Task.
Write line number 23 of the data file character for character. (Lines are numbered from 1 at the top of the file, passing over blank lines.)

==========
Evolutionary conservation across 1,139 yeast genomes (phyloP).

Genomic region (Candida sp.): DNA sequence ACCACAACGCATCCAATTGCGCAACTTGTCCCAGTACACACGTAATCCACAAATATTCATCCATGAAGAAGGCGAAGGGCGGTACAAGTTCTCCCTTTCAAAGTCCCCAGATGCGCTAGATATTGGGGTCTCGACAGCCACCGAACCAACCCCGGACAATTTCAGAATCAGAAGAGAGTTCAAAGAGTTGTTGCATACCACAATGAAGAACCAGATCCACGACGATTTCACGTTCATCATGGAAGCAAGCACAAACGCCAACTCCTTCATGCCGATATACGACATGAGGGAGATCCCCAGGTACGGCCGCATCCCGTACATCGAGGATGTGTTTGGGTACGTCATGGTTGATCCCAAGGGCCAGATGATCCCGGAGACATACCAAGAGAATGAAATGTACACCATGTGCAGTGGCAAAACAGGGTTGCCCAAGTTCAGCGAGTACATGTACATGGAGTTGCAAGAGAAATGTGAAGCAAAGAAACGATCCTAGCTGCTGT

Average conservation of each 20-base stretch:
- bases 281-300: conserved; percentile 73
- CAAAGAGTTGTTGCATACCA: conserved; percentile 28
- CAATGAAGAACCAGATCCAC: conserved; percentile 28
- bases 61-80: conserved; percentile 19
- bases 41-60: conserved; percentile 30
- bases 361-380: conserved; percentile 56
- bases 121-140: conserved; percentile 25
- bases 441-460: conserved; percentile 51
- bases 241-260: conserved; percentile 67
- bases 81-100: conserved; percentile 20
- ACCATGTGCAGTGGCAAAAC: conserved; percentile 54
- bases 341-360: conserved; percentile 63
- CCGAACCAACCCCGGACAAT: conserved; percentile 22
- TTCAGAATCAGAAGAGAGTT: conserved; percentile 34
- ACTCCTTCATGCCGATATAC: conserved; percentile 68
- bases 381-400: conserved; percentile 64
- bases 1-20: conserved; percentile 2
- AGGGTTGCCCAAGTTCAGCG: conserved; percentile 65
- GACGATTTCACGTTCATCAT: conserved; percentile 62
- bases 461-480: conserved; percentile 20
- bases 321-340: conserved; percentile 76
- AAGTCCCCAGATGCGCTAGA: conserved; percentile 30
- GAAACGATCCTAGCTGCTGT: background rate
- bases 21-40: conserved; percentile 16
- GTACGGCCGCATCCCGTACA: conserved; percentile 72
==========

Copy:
- bases 461-480: conserved; percentile 20